Monday, October 25, 2010

International Nestlé-Free Week (Oct 25-31)

Photo credit phdinparenting on flickr
I try to boycott Nestlé, but it's hard. Some of my favorite breakfast foods are off-limits when I stick to the boycott: Cheerios*, Carnation Instant Breakfast, Coffee-Mate. In fact, Nestle owns so many brands that it's downright difficult to keep up with what things I shouldn't buy when I'm at the grocery store.

But this week, if you go out to buy Halloween candy, make sure to skip the Nestlé brands. Choose a different cereal this time. Buy a locally-made coffee creamer.

Why boycott Nestlé, anyway?

Among many other things, Nestlé aggressively markets infant formula in blatant violation of the World Health Organization/UNICEF International Code of Marketing Breast-milk Substitutes. To put it plainly: there are places in the world that don't have clean water, and where people also don't have the money to spend on infant formula. Nestlé targets these groups, making them think that infant formula is superior to breastmilk. As a result or improper handling of infant formula babies die. Improper handling of artificial baby milk includes using unclean water, "watering down" bottles to make pricey cans of formula last longer, etc. Breastmilk provides invaluable immune benefits to babies. In cases where infants in developing countries are fed formula instead of breastmilk, these babies are that much more susceptible to the diseases that are prevalent in the community—but without the help from breastmilk to fight them off.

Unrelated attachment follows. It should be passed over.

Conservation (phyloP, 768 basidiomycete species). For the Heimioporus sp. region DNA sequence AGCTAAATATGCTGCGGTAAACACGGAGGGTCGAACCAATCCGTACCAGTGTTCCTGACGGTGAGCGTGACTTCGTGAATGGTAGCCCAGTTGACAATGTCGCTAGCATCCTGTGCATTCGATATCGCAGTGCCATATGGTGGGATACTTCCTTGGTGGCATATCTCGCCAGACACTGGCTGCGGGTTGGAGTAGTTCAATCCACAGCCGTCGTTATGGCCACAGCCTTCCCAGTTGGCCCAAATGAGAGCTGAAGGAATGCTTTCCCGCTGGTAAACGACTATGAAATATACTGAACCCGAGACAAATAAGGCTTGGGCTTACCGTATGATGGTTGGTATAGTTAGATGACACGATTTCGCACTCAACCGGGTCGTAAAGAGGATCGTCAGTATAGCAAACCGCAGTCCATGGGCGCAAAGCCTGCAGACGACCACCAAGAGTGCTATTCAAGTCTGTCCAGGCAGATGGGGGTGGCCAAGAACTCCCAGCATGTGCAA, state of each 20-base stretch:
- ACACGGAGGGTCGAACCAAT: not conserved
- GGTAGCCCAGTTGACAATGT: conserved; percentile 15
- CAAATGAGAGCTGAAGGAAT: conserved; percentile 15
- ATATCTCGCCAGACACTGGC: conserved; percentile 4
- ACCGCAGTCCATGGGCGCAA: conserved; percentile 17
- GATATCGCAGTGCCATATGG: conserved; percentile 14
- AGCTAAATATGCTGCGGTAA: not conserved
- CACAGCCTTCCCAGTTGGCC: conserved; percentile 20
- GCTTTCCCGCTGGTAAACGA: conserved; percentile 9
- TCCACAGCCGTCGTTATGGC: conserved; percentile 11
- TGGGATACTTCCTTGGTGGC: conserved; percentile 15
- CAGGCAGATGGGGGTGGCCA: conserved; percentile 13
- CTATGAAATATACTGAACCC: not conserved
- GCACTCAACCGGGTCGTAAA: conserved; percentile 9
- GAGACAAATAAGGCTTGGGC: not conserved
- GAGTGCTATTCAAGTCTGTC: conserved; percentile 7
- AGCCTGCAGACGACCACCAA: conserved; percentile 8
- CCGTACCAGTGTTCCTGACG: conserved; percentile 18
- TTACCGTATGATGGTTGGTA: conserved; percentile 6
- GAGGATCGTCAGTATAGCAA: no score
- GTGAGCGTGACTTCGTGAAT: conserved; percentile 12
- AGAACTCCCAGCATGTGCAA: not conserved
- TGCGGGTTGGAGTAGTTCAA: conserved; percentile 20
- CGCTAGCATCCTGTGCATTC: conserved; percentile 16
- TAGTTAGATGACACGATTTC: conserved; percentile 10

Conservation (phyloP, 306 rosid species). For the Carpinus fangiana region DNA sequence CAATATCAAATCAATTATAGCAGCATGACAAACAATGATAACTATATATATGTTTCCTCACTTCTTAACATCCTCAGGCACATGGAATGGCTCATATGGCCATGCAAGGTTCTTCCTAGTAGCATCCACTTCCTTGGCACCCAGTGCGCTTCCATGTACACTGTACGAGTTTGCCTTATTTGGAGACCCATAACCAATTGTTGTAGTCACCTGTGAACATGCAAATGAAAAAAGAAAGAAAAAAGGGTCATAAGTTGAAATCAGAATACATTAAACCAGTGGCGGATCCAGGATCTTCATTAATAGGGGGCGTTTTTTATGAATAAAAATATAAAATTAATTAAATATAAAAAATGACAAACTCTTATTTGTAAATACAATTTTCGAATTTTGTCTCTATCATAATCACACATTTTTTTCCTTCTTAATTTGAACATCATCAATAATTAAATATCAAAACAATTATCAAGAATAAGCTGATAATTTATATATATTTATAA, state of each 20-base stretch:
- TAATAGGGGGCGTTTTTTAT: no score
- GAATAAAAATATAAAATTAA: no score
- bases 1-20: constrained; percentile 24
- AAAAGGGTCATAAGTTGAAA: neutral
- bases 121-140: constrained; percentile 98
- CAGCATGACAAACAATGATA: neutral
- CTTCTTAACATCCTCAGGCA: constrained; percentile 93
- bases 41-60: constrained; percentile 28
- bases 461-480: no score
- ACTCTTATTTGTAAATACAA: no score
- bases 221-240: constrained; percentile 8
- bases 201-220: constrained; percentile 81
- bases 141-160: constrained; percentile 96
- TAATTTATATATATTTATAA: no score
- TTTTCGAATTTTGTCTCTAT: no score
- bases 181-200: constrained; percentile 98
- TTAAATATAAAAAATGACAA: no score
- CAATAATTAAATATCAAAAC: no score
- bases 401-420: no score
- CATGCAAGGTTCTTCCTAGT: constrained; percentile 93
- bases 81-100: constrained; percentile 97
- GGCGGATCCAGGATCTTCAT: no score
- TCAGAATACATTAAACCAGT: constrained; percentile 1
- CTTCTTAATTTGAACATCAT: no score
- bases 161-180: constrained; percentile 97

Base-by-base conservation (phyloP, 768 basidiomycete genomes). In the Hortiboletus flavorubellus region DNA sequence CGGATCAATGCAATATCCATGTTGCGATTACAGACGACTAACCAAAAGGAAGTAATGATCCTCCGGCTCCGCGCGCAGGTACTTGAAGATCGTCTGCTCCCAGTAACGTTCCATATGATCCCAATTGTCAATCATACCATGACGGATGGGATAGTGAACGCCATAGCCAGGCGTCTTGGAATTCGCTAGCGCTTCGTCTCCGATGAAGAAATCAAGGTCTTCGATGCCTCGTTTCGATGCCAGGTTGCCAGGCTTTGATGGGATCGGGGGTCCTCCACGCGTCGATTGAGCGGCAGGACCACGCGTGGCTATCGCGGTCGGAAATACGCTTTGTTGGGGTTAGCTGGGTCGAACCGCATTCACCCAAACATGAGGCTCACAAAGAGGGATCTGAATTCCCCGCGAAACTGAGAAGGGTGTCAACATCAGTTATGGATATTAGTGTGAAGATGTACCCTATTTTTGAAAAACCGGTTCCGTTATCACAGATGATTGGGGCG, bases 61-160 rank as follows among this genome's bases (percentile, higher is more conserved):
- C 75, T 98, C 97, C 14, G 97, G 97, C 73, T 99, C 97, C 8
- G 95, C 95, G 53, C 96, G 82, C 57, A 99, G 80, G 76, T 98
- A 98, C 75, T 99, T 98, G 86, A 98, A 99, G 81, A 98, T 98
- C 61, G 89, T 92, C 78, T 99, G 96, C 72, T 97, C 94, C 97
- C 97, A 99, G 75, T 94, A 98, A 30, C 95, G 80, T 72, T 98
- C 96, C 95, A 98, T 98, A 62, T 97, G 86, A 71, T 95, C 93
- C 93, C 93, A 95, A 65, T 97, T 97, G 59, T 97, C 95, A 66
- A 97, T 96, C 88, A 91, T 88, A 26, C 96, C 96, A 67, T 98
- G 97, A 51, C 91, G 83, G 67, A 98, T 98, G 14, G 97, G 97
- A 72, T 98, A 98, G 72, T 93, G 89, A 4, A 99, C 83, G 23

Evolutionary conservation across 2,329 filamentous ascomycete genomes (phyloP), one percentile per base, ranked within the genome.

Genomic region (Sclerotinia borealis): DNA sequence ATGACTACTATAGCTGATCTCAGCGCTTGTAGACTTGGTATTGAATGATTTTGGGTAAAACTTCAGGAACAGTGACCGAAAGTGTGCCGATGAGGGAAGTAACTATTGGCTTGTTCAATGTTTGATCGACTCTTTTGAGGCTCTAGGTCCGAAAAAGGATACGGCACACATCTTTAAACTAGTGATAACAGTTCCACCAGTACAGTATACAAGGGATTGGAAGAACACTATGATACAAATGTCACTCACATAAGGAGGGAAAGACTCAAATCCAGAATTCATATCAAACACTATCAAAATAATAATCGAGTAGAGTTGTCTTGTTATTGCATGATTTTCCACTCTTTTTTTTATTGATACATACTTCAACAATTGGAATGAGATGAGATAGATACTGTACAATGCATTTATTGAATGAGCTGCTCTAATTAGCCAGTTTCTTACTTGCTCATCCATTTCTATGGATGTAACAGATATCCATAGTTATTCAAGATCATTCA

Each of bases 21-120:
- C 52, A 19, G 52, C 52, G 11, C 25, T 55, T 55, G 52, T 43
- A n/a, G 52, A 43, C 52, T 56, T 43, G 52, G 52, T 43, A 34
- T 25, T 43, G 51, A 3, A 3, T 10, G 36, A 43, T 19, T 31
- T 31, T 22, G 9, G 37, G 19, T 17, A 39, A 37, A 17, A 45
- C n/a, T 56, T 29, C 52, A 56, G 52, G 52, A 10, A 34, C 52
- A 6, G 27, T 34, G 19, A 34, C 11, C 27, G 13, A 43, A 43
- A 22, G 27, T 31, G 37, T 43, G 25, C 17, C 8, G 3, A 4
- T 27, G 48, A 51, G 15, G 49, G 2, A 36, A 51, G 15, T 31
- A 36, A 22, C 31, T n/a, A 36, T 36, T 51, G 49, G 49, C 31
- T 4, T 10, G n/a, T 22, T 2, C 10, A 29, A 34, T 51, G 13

Phdinparenting has a bunch of wonderfully informative and passionate posts about the many reasons to boycott Nestlé. Here's an overview of some of the terrible things about Nestlé from a post called Why I Protest Nestlé's Unethical Business Practices:
  • Promoting infant formula with misleading and harmful strategies that violate the International Code of Marketing of Breastmilk Substitutes and put babies at risk;
  • Using suppliers that violate human rights (e.g. purchasing milk from Mugabe, buying cocoa from suppliers that use child slaves) and destroy the environment (e.g. palm oil from rainforest);
  • Controlling and abusing of water sources in its bottled water operations;
  • Promoting unhealthy food, especially for young children;
  • Trade union busting activities and denying the rights of workers to collectively bargain;
  • ...and more.
Birthing Beautiful Ideas has a great post on what the boycott is—and isn't—about. Namely, it's not about making you feel guilty, asking you to throw out any Nestle products you've already bought, looking down on families who feed formula, or thinking you're a "bad" parent. It is about "judging compaines who violate the International Code of Marketing of Breastmilk Substitutes and whose marketing practices do little to curb the estimated 1.5 million infant and child deaths each year that could have been prevented through improved breastfeeding practices."

So, please join me in boycotting Nestlé this week, even if you can't do it all year 'round.

If you want to help even more, go over to, and email Nestlé about their latest marketing scam that claims their infant formula "protects" babies, and is "The New "Gold Standard" in Infant Nutrition."

*Edited later to add: I was mistaken. Cheerios is owned by Nestlé outside the US, Canada, and Australia.


  1. Hi, Amy! What's the Cheerios connection to Nestle? I've been using the graphic from PhD in Parenting as a "cheat sheet," but I don't see General Mills on there. Thanks for this post!

  2. Rachael, you're right! I had looked it up a while ago and ignored the part that says Cheerios is sold by Nestlé in the UK and other countries, but not in the US, Canada, and Australia (where it's sold by General Mills). Thanks for setting me straight!


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